Wordy Wednesday: Points on a Map

If you’ve traveled anywhere, you know that a good map is a boon companion. It may point out areas of interest, show you where the good museums are and direct you to the nearest hospital if you are unlucky. All of this, however, depends on your understanding it.

  • karte : map [slider title=”decline me”]karte, f, 5. dekl.
    vsk.: karte, kartes, kartei, karti, ar karti, kartē
    dsk.: kartes, karšu, kartēm, kartes, ar kartēm, kartēs[/slider]

    I usually remember this one by its similarity to cartography and bet that it was also borrowed somewhere back in history. It is a false friend to “cart” as in shopping cart, so be wary of that.

  • muzejs : museum [slider title=”decline me”]muzejs, m., 1. dekl.
    vsk.: muzejs, muzeja, muzejam, muzeju, ar muzeju, muzejā
    dsk.: muzeji, muzeju, muzejiem, muzejus, ar muzejiem, muzejos[/slider]

    There are a lot of very interesting museums in Latvia, particularly in Vecrīga. Don’t miss the Latvian War Museum (Latvijas Kara muzejs) in the old Powder Tower (Pulvertornis) which has all sorts of neat stories, including lots about the badass Latvian Riflemen.

  • slimnīca : hospital [slider title=”decline me”]slimnīca, f, 4. dekl.
    vsk.: slimnīca, slimnīcas, slimnīcai, slimnīcu, ar slimnīcu, slimnīcā
    dsk.: slimnīcas, slimnīcu, slimnīcām, slimnīcas, ar slimnīcām, slimnīcās [/slider]

    Expect to see this one again on a future Wordy Wednesday because slims is a fun word-building word. In this case, slims or sick is combined with -nīca, the suffix which seems to indicate a basic establishment or place, to produce “a place for the sick” or a hospital.

  • viesnīca : hotel [slider title=”decline me”]viesnīca, f, 4. dekl.
    vsk.: viesnīca, viesnīcas, viesnīcai, viesnīcu, ar viesnīcu, viesnīcā
    dsk.: viesnīcas, viesnīcu, viesnīcām, viesnīcas, ar viesnīcām, viesnīcās[/slider]

    This is built from viesi, which means guests, plus -nīca to create “a place for guests.”

  • kafejnīca : cafe, bistro [slider title=”decline me”]kafejnīca, f, 4. dekl.
    vsk.: kafejnīca, kafejnīcas, kafejnīcai, kafejnīcu, ar kafejnīcu, kafejnīcā
    dsk.: kafejnīcas, kafejnīcu, kafejnīcām, kafejnīcas, ar kafejnīcām, kafejnīcās[/slider]

    Similar to viesnīca and slimnīca, kafejnīca is built from kafija or coffee plus -nīca to create “a place for coffee.” Kafejnīcas are similar to coffeehouses, a place where you can get a quick bite to eat, a cup of coffee or tea, light meal, that type of thing. It’s different from a restaurant, however.

  • restorāns : restaurant [slider title=”decline me”]restorāns, m., 1. dekl.
    vsk.: restorāns, restorāna, restorānam, restorānu, ar restorānu, restorānā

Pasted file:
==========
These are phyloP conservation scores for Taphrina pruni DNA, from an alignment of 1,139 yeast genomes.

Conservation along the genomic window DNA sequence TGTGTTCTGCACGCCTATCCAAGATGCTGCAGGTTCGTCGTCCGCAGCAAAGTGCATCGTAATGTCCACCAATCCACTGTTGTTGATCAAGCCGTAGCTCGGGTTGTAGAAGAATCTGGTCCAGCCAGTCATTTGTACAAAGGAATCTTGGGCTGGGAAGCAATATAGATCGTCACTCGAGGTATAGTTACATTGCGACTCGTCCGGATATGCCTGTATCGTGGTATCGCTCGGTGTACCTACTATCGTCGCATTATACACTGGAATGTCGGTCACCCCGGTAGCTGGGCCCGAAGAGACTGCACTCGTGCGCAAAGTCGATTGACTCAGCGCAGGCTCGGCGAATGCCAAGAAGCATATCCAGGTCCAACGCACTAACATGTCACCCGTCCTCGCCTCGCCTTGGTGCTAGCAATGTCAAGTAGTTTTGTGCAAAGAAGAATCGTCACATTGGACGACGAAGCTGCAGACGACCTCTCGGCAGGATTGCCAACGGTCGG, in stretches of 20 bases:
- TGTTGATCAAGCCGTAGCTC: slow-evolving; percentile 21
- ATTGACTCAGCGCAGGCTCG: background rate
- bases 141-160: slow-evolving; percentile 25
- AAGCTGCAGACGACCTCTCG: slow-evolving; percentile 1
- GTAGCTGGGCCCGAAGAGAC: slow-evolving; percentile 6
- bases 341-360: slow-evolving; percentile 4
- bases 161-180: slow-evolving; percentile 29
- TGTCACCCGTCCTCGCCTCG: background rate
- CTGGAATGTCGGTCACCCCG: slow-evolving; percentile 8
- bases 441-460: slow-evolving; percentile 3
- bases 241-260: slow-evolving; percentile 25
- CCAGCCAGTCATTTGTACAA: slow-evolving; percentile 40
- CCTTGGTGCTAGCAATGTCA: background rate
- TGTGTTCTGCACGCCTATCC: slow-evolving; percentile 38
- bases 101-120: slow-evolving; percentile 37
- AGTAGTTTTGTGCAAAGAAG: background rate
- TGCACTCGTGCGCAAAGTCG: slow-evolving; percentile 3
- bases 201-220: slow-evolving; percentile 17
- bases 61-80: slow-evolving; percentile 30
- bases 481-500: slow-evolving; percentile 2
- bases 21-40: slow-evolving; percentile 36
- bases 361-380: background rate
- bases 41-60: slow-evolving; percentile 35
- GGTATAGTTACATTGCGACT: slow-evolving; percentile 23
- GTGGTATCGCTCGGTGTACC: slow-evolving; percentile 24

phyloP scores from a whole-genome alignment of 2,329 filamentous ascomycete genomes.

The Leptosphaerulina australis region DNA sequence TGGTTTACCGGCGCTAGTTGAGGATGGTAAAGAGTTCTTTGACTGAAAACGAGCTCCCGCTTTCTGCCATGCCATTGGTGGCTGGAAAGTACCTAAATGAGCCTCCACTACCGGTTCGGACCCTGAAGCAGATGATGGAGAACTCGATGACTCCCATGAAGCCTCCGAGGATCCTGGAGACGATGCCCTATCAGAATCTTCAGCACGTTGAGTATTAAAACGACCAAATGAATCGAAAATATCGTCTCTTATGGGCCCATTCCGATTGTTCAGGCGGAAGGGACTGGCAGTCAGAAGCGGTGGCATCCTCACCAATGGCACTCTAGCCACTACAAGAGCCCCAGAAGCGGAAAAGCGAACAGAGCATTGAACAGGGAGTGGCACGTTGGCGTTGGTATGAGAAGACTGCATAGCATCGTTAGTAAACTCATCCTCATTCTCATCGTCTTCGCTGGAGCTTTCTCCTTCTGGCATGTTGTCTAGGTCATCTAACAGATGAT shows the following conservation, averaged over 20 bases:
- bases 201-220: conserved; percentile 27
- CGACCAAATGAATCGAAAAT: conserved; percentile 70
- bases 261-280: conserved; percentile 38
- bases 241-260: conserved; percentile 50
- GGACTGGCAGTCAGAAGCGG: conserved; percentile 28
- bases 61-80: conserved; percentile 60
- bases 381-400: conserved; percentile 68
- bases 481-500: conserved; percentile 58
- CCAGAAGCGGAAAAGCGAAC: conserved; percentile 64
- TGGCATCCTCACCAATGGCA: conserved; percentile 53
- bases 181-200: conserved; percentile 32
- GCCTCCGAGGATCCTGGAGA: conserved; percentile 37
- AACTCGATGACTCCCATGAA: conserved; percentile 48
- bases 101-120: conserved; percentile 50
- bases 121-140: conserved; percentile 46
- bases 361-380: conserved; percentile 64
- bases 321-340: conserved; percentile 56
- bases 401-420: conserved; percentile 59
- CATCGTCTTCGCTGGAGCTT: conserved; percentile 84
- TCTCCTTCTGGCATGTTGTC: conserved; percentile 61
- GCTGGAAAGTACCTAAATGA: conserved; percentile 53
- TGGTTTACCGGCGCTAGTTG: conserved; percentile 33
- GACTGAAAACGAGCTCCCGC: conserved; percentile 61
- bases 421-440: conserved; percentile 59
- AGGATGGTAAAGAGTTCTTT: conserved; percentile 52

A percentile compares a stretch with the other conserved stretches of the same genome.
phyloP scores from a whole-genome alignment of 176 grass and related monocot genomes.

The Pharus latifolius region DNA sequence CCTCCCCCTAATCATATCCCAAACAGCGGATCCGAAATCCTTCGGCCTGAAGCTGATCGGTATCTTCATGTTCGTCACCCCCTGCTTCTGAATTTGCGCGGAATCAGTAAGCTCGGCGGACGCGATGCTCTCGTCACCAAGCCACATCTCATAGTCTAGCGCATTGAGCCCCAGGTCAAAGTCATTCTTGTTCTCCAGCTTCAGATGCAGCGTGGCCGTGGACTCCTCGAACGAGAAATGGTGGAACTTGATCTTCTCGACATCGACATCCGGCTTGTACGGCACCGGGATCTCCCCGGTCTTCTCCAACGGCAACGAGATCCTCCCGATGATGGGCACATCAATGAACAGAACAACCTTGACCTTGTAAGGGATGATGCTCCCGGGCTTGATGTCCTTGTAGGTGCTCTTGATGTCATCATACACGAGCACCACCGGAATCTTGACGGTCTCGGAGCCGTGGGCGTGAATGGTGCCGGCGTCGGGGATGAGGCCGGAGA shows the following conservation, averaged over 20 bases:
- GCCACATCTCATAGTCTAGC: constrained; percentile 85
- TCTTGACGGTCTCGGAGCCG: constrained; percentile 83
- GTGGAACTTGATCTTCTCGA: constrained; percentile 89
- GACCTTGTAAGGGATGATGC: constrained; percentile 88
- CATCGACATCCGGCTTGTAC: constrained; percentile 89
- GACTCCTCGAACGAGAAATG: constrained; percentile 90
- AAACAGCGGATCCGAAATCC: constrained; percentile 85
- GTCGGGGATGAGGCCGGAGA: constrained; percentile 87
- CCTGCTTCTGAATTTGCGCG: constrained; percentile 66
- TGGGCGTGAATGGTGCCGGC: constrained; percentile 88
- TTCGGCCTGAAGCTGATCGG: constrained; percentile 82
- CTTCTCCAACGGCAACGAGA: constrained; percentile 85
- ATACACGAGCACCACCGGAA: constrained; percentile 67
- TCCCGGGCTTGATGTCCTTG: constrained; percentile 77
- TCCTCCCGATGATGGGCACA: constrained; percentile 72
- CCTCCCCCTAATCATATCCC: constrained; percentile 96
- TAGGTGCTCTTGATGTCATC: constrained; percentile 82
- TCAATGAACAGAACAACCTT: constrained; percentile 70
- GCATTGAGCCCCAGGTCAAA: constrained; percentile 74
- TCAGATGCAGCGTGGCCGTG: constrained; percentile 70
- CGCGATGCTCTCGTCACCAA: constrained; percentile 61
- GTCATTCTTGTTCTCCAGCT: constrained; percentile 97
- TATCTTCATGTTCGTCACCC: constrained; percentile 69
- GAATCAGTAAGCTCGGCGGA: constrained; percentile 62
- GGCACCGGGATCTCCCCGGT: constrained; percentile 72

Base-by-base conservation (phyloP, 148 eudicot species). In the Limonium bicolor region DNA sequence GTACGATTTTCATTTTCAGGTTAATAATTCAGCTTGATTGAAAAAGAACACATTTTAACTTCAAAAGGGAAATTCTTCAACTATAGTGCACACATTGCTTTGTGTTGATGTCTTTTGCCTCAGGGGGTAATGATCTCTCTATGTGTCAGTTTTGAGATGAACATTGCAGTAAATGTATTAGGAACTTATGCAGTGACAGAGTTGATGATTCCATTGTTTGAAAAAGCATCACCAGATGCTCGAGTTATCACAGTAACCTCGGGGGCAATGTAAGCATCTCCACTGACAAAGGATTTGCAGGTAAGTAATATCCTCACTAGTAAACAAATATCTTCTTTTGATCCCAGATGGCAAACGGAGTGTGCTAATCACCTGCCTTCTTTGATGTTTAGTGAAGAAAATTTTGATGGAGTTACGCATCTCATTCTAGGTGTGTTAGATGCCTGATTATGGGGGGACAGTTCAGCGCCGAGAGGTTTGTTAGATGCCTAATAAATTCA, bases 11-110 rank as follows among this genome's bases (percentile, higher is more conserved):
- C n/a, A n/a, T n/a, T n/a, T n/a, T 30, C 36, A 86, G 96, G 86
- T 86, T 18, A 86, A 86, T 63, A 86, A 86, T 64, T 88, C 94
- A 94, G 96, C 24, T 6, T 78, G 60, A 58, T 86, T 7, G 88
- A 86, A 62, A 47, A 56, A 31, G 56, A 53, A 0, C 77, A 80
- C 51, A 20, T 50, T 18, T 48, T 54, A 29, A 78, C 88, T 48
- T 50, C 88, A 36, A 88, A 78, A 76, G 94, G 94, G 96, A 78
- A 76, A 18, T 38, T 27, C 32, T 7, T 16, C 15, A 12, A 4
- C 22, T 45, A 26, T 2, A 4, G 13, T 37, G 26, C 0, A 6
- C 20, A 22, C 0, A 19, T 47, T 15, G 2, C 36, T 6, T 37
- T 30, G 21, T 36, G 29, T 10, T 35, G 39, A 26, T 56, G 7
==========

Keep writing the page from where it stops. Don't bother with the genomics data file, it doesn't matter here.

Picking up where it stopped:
dsk.: restorāni, restorānu, restorāniem, restorānus, ar restorāniem, restorānos[/slider]

    Latvians distinguish restorāns from other types of eateries and it’s a distinction to be aware of. A restorāns is generally going to have waitstaff and a full menu. It’s more formal. You wouldn’t probably stop here to just get a bite, you’d stop to get a full meal. For example: the little eatery you pick up a sandwich or a pastry at during the day is a kafejnīca, while the nice restaurant you take your Friday night date to is a restorāns.

    It’s hard to describe, but a lot of the distinction is really in the atmosphere. You’d probably pay more in a restorāns for a hopefully better (or higher-class) dining experience. You may also be expected to tip more in a restorāns because of the quality of service. It depends on the place.

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3 Responses to Wordy Wednesday: Points on a Map

  1. Eric Becker says:


    Random question that’s been plaguing me.

    How do you say in Latvian, “I became a fireman when I was 15.” What I’m asking most about is how to use the verb for “to become” kļūt when it means changing into something else ie. an occupation. Can you break it down for me? Paldies!

    • Cori Rozentāle says:

      Hmm. That’s a difficult one. It can be a bit fiddly and you’re not required to do it this way – you can use other verbs, for example, which makes it much easier. Artis also notes he doesn’t like to use this construction.

      To use kļūt to express the concept of changing into something else requires the use of the preposition par and the accusative when you are referencing becoming a noun like fireman. Your sentence would translate to: Piecpadsmit gadu vecumā es kļuvu par ugunsdzēsēju.

      Kas? Es. – Who? I.
      Ko darīju? Kļuvu. – What did I do? I became.
      Par ko kļuvu? Ugunsdzēsēju. – What did I become? A fireman.

      However, this is just for nouns. If you’re changing into something expressed as an adjective, you don’t use par. For example, to say “I will become fast enough to play hockey”, fast is an adjective so the sentence translates to: “Es kļūšu pietiekami ātrs hokeja spēlēšanai.”

      Kas? Es. — Who? I.
      Ko darīšu? Kļūšu. — What will I do? I will become.
      Kāds kļūšu? Ātrs. — What/Who will I become? Fast.
      Cik ātrs? Pietiekami. — How fast? Enough.

      As for why the adjective is in the nominative… The adjective here is agreeing with both kļūšu and es, assuming a male speaker. (Remember, Latvian verbs have built-in pronouns, so adjectives can agree with verbs in that way.) It answers the question “Kāds kļūšu?” (Kāds is nominative.) You can also think of it as “I = Fast”, so the two need to agree.

      [NB: In order for ātrs to be accusative, it would have to agree with a direct object, which would then force kļūt to require par to have an accusative and then the sentence would be the noun case up above. :) ]

      Does that help? :)

  2. Eric Becker says:

    Liels paldies! It’s a lot easier than I thought! A friend of mine was saying how he thought Lithuanian used aspect for to become or something crazy sounding to me lol but it looks a lot easier. Thank God haha!

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